“The evil that men do lives after them;
the good is oft interred with their bones.”
Way back in the late sixties I happened across an article that caught my eye: “Wage Peace, Not War!” the title read. The article itself was in a science or engineering monthly (can’t remember which one), so the title seemed a bit out of place — but the concept implicit grabbed me (I was, at the time, about as anti-Vietnam as anyone could be) and hasn’t let go since. Then just this week up pops this on Think Progress:
(U.S. Navy veteran Will) Thomas, a New Hampshire native and voter in next week’s critical primary election, has been trying to nail down the candidates visiting his state on how they would pursue peace, not war, if elected to the White House. (emphasis mine)
Thomas asked Christie a rather simple — but direct — question:
“As president, how would you respond to this issue: we have a nuclear non-proliferation treaty, but we’re not living by it,” said Thomas, adding that he was deeply concerned that President Obama has proposed spending hundreds of billions of dollars upgrading and modernizing the nation’s arsenal of nuclear weapons. Thomas told Christie he thinks that money should be spent instead on domestic needs like fixing aging roads and bridges, and asked if the presidential hopeful would resolve international crises through diplomacy or warfare.
Suffice to say, Christie blew it by advocating massive increases in armed forces personnel, the conventional weapons stockpile, and priority upgrading of submarines, all costly in the extreme. He made no mention of diplomacy.
Thomas reacted to the idea of yet more military bravado this way:
“I don’t think we should be spending that much money on weapons we can’t afford and that we can never use. We should be using that money for affordable housing and healthcare and education and job training. We shouldn’t be putting it in the back pockets of Lockheed Martin, Northrup Grumman, and Boeing.” (highlight mine)
I couldn’t agree more. I’ve argued all of my adult life that military spending should be SLASHED to the point where there could be NO MORE military adventures such as Korea, Vietnam, Grenada, Kuwait, Bosnia, Iraq — to name the few I can remember offhand. I have to wonder how many trillions of dollars were WASTED simply to make a president look fearless, or maybe to reward his favorite corner of the M.I.C.? Also, how many trillions have been WASTED on our nuclear arsenal, itself easily large enough to destroy every shred of life on this planet?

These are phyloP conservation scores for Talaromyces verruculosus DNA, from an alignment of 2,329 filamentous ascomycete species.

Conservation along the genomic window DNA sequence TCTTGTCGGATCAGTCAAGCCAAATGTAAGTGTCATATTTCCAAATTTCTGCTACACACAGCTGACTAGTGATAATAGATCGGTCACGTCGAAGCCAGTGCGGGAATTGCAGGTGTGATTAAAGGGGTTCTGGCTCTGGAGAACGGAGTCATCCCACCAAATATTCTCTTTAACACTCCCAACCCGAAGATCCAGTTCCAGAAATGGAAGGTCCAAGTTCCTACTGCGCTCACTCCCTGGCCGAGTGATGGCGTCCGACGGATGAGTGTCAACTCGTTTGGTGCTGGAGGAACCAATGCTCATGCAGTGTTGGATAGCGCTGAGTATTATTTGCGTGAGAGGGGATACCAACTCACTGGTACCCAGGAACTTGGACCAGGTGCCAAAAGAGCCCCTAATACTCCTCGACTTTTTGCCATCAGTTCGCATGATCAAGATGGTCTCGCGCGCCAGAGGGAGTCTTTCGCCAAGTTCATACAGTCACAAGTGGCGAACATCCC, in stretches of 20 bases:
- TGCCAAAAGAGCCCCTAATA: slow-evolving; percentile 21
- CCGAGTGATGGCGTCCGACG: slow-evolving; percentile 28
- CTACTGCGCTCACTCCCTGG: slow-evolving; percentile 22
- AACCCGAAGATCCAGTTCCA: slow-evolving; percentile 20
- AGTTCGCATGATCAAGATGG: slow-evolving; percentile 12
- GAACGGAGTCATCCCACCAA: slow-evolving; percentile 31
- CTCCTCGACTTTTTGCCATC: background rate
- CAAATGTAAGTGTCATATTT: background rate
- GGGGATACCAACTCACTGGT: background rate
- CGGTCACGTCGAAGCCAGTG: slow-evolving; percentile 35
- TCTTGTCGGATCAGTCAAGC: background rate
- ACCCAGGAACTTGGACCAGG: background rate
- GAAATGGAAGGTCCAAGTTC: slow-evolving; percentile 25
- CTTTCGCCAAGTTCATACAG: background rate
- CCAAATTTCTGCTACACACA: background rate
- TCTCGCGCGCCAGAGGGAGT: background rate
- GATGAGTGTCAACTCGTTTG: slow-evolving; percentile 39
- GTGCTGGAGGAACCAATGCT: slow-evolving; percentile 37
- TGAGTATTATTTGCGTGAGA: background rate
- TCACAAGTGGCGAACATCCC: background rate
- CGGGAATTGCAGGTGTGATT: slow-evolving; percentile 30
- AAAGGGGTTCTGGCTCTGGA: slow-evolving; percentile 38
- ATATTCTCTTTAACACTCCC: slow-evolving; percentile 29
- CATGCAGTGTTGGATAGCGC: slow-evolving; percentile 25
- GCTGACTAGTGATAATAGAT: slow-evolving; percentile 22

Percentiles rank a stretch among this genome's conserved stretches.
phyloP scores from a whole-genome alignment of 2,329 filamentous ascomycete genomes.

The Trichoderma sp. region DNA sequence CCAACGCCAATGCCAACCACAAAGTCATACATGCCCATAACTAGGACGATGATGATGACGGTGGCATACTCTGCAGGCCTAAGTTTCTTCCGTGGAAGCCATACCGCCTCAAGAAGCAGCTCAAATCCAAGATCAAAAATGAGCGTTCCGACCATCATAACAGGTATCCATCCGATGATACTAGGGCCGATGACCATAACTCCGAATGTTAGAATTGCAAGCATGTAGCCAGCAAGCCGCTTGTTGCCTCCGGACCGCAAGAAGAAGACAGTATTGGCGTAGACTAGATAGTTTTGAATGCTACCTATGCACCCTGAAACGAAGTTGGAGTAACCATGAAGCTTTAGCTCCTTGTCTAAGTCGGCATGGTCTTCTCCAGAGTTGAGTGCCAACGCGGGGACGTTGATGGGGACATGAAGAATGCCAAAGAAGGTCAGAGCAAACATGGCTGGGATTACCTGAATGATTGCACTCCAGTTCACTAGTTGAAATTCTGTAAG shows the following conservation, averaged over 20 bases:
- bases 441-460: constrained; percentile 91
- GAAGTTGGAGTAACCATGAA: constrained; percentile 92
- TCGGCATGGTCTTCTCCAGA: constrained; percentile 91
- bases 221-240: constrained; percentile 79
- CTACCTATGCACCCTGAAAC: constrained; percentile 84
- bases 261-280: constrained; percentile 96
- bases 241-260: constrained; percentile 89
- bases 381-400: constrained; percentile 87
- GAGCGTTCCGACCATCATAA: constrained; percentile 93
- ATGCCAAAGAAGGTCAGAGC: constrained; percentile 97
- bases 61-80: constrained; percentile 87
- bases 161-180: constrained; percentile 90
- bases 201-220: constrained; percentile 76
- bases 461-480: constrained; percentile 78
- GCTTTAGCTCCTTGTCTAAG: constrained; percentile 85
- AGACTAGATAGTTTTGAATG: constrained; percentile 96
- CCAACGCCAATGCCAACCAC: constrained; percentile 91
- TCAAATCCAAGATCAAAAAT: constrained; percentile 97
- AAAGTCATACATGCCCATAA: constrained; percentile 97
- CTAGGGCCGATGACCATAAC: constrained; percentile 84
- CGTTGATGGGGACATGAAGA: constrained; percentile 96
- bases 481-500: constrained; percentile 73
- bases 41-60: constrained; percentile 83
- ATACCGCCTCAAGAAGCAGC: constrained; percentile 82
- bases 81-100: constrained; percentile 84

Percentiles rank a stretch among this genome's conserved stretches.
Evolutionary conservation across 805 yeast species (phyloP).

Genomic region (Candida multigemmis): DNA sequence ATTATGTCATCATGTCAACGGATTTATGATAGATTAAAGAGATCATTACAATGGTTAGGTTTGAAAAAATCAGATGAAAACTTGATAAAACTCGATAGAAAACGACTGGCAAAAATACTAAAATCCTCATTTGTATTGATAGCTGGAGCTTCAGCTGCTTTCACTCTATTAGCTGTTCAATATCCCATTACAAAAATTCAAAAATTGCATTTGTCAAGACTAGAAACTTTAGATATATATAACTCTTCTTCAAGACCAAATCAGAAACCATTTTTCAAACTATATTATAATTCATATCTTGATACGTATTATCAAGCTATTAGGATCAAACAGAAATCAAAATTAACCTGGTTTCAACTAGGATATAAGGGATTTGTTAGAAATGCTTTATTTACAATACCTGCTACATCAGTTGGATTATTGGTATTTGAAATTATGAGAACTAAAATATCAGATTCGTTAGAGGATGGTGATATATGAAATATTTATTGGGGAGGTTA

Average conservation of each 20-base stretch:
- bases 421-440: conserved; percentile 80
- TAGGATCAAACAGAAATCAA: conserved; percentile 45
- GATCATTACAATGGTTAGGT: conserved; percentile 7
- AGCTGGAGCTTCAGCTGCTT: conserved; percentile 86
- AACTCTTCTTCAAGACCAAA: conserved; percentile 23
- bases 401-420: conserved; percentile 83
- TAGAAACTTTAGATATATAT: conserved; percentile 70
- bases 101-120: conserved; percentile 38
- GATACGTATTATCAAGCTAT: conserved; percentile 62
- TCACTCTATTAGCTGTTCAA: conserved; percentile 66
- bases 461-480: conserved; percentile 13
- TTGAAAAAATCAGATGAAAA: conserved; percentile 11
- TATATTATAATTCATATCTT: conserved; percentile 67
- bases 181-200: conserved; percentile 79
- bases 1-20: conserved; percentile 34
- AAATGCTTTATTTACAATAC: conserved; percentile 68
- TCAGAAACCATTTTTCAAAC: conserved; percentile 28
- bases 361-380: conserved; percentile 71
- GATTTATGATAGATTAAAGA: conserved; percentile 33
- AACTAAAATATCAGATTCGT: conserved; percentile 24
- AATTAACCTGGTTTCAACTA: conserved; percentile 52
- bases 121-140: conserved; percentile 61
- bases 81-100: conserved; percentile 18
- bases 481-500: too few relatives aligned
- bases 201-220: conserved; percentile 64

Suppose for a moment that, say, 80%? of the money burned by the M.I.C. had been employed to stop wars, to improve lives both here at home as well as ‘over there’ — could either ourselves or the world in general be any worse off than the collective ‘we’ are today? How many millions of people would not have needlessly died? How much physical destruction could have been avoided? How much healthier would people be the world over ? The environment? And how much lower would our own national debt be?
As Marine Corps Major General Smedley Butler duly noted way back in 1933, “I wouldn’t go to war again as I have done to protect some lousy investment of the bankers. There are only two things we should fight for. One is the defense of our homes and the other is the Bill of Rights. War for any other reason is simply a racket . . . . Only a small inside group knows what it is about. It is conducted for the benefit of the very few at the expense of the masses.”
Yes. And as Will Thomas said of Christie following their exchange, “There is a military industrial complex, and he’s part of it.” My guess is the same could be said of each and all of the current presidential candidates, both Democrat and Republican — with the probable exception of Bernie Sanders.
As for myself, I guess I’ve wondered ever since I was old enough to wonder — why is it that the people on this planet can’t get their heads screwed on properly, and with a collective SHOUT loud enough to be heard on the moon, demand of ALL their leaders:
WAGE PEACE, NOT WAR!!
“Time’s glory is to calm contending kings,
to unmask falsehood, and bring truth to light.”
(William Shakespeare in The Rape of Lucrece)